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2. To raise .09163 to the 4th
Power, .000070494 = 5.818152
3. To find the cube of 3.07146.
Power, 28.9758 = 1.462035
4. To raise 1.0045 to the 45th power.
Log. 1.0045 = 0.001950
23. When it is required to extract roots by means of logarithms, find, in the table, the logarithm of the number whose root is to be extracted; divide this logarithm by the index of the root: the quotient is the logarithm of the root sought.
If the logarithm of the number whose root is to be found, have a negative characteristic, and this be not divisible by the index of the root, it must be increased by so many negative units as will make it divisible by the index of the root, and carry the units borrowed, as so many tens to the decimal part of the logarithm. The reason of which is obvious. For, if the characteristic be not divisible by the index, the remainder, which is negative, cannot be carried to the decimal part of the logarithm, which is positive. But, by adding the negative units, and as many positive units, the value of the logarithm is
1 To find the snare root of 365.
2. To find the 10th rook of 2
Log. 2 = 0.31031)
Disided by 10 = 0003
3. To find the square mot of 0.093.
Log. 0.093 = 2.968453
D vided by ?, gres 1 481241; Whose number, 0.304959. is the root.
4. To find the cube root of 0.00048.
Log. 0.00048 = 1681241
Divided by 3. gives 2.937 17 Whose number. 0.0790973, is the root. CHAPTER II.
24. PLANE TRIGONOMETRY is that branch of Mathematics which treats of the methods of finding, by calculation, the unknown sides and angles of a plane triangle, from those sides and angles that are given.
25. For the purposes of trigonometrical calculations, the circumference of the circle is supposed to be divided into 360 equal parts, called degrees; each degree into 60 equal parts, called minutes; and each minute into 60 equal parts, called seconds.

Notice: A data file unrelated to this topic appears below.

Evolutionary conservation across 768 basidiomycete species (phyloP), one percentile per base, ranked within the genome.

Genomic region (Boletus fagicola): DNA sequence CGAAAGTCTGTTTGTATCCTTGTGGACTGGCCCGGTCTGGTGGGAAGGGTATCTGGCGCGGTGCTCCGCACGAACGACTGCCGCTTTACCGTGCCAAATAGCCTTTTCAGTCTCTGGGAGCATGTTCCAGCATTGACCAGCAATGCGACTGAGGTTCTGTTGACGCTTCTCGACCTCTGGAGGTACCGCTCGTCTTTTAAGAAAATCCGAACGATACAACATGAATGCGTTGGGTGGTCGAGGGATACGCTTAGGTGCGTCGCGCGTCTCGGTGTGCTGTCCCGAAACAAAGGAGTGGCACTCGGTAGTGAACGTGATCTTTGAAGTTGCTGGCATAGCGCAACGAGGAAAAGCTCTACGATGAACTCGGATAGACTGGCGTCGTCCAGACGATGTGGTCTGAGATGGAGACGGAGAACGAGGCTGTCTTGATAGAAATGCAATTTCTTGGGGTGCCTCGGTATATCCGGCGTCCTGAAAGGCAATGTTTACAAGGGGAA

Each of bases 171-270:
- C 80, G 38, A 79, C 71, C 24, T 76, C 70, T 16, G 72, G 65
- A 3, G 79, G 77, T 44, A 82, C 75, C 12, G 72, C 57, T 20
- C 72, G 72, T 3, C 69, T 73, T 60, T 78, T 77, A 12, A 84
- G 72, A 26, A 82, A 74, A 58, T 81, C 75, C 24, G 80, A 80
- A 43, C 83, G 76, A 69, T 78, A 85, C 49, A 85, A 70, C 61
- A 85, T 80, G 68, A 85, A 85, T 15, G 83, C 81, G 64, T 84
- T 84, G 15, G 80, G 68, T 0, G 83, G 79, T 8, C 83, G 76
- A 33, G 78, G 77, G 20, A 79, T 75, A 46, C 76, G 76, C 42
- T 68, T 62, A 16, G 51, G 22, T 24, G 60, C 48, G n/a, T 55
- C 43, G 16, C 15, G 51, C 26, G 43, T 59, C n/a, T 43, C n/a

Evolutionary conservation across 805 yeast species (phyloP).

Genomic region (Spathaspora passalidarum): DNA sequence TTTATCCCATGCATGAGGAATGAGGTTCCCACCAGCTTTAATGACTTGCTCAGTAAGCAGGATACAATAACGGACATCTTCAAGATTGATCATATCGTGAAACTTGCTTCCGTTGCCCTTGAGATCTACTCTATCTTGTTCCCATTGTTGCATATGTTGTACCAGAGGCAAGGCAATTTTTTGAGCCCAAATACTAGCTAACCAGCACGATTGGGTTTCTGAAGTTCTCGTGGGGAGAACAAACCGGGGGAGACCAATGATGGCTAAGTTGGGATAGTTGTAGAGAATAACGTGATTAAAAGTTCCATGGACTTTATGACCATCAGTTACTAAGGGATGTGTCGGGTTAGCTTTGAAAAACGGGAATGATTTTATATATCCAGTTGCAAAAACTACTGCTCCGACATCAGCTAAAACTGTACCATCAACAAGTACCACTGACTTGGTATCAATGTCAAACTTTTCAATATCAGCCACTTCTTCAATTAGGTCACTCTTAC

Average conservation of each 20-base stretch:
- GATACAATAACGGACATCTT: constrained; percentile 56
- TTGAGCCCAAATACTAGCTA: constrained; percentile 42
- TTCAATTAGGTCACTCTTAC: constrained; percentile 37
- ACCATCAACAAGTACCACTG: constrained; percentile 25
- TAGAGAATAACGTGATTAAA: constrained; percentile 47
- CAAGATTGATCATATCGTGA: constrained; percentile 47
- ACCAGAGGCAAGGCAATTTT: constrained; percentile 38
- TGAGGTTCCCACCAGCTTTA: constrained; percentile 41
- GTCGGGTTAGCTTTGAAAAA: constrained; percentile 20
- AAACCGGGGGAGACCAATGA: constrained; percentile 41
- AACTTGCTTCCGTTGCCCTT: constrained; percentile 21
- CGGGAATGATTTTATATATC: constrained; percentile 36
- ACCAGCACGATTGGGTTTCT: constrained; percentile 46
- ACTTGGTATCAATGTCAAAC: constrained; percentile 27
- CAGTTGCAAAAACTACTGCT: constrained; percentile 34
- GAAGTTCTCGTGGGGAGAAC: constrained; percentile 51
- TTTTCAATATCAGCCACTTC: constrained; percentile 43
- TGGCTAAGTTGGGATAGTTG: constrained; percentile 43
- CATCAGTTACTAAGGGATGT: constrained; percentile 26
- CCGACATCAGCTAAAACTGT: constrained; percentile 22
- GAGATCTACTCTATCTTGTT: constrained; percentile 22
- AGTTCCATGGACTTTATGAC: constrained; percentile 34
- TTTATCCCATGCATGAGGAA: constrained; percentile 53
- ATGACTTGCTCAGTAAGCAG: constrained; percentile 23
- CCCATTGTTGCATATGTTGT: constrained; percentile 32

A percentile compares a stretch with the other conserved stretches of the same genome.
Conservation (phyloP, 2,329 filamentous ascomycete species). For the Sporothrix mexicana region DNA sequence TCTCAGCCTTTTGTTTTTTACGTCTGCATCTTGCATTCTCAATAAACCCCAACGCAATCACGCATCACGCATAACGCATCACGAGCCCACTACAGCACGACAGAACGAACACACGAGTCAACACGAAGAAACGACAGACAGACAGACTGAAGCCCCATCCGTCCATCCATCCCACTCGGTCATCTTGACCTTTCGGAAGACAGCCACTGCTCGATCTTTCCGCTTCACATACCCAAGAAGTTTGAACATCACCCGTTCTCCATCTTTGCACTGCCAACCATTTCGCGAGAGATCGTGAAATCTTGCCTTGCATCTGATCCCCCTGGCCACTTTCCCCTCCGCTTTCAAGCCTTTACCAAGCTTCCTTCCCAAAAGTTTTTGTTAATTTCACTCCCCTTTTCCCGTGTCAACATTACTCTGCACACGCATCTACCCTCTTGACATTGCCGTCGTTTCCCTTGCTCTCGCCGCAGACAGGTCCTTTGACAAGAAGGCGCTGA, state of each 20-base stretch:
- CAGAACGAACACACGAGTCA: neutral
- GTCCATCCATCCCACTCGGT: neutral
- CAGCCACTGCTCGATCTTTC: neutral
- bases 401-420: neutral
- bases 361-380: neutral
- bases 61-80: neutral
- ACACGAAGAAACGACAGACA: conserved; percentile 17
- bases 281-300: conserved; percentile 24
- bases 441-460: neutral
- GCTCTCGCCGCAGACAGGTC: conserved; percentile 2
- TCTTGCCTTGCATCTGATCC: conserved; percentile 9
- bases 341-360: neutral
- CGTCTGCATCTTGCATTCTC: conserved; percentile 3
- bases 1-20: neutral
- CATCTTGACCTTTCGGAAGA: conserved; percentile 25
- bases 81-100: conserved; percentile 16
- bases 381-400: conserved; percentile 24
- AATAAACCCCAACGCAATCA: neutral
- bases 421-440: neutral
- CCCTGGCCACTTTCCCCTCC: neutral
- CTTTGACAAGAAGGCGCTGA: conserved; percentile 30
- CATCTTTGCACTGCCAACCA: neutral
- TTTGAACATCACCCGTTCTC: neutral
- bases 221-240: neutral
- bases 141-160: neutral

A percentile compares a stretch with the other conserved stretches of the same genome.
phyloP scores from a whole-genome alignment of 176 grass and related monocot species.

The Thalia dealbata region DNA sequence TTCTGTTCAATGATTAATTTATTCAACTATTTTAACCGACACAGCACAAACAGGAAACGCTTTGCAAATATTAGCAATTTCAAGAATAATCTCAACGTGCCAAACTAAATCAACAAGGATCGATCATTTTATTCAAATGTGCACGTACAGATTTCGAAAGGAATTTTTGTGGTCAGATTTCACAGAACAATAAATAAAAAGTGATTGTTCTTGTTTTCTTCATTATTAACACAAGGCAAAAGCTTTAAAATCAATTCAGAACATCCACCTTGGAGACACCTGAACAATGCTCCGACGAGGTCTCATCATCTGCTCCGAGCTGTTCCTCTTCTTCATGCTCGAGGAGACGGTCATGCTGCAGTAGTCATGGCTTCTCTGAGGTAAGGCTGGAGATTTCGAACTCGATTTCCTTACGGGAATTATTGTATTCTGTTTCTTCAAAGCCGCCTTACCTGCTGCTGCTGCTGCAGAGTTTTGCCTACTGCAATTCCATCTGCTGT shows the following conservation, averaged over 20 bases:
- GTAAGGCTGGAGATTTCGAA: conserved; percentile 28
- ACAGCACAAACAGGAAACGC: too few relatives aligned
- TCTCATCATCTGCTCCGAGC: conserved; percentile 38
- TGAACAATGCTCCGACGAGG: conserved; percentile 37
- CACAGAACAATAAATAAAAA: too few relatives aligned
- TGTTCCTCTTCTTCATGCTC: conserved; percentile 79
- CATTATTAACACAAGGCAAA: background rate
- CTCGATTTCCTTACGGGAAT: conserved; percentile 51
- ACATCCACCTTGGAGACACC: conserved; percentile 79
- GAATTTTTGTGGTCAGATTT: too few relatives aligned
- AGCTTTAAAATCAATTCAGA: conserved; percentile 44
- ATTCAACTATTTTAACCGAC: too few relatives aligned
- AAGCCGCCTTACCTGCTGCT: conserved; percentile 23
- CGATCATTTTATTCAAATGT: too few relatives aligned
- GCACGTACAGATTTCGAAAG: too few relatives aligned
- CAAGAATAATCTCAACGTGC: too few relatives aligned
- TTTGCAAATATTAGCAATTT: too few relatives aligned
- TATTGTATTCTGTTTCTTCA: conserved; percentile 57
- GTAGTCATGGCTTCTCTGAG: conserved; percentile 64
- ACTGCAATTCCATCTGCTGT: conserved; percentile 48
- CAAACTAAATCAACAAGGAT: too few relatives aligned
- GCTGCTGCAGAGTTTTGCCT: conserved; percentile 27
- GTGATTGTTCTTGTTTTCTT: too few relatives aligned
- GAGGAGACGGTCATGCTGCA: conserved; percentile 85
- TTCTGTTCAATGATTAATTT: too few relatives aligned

26. As the circumference of a circle may be regarded as a proper measure of angles, having their vertices at the centre, the four right angles, which can be formed about the same point, are measured by 360 degrees; two right angles, by 180 degrees; one right angle, by 90 degrees; and an angle less than a right angle, by an arc less than 90 degrees.
27. Degrees, minutes, and seconds are usually designated by the respective characters, !". Thus, 16° 12 15" is read, 16 degrees, 12 minutes, and 15 seconds.
28. The complement of an angle is what remains after subtracting the angle from 90°. The sum of an angle and its complement, is equal to 90'.
29. The supplement of an angle is what remains after subtracting the angle from 180°. The sum of an angle and its supplement, is equal to 180°.
30. The sine of an angle is the perpendicular let fall from one extremity of the arc which measures it, on the diameter passing through the other extremity. Thus, BD (Pl. I. Fig. 1)
31, The musim of an angle, or are, is the part of the drameter intercepted between the foot of the side and centre. OD is the pris.De AR
The two of an art is the be which touches it at OR" CUNN.In, and is based by a D CUT Lutbe ober PUISIN and 1x TN Live carrie AC as te tangent of
And the similar triangles, OIB, OET, give,
Sin. A : cos. A :: R: cot. A=R
sin. A Also, OAC and OTE being similiar,
OA : AC :: ET : OE, or, R2 =tang. A cot. A. We see, from these relations, that the cosine of an arc can be found, when radius and the sine are given; and if radius, the sine, and cosine be known, that the secant, cosecant, tangent, and cotangent are determined from them.
38. We see, in examining the figure, that if the point B coincides with the point A, or the arc AB=0, the sin. AB becomes
-0, the tang. AB becomes =0, the sec. AB=R, the cos. AB =R; the cot. AB, and cosec. AB, become infinite, since OC and ET are then parallel. When the arc AB=45', sin. A= cos. A, tang. A=cot. A, sec. A=cosec. A. When the arc AB becomes AE, or equal to 90°, then the sin. A, or sin. 90°= R; cos. A, or cos. 90o=0; tang. A and sec. A become infinite, as the lines AC and OC do not intersect.
39. If the arc ABEF, greater than 90, be considered, FH is its sine (30); OH, its cosine (31); AQ, its tangent (32) ; and OQ, its secant (33). But FH is the sine of the arc GF, the supplement of ABF (29), and OH is its cosine (31); hence, the sine of an arc is equal to the sine of its supplement ; and the cosine of an angle, to the cosine of its supplement.
Furthermore, AQ is the tangent of the arc AEF (32), and OQ is its secant (33); GL is the tangent, and OL the secant, of the supplemental arc GF. But, as AQ is equal to GL., and
. OQ to OL, it follows, that the tangent of an arc or angle is equal to its supplement; and the secant of an arc, to the secant of its supplement.*
* These relations are between the values of the trigonometrical lines; the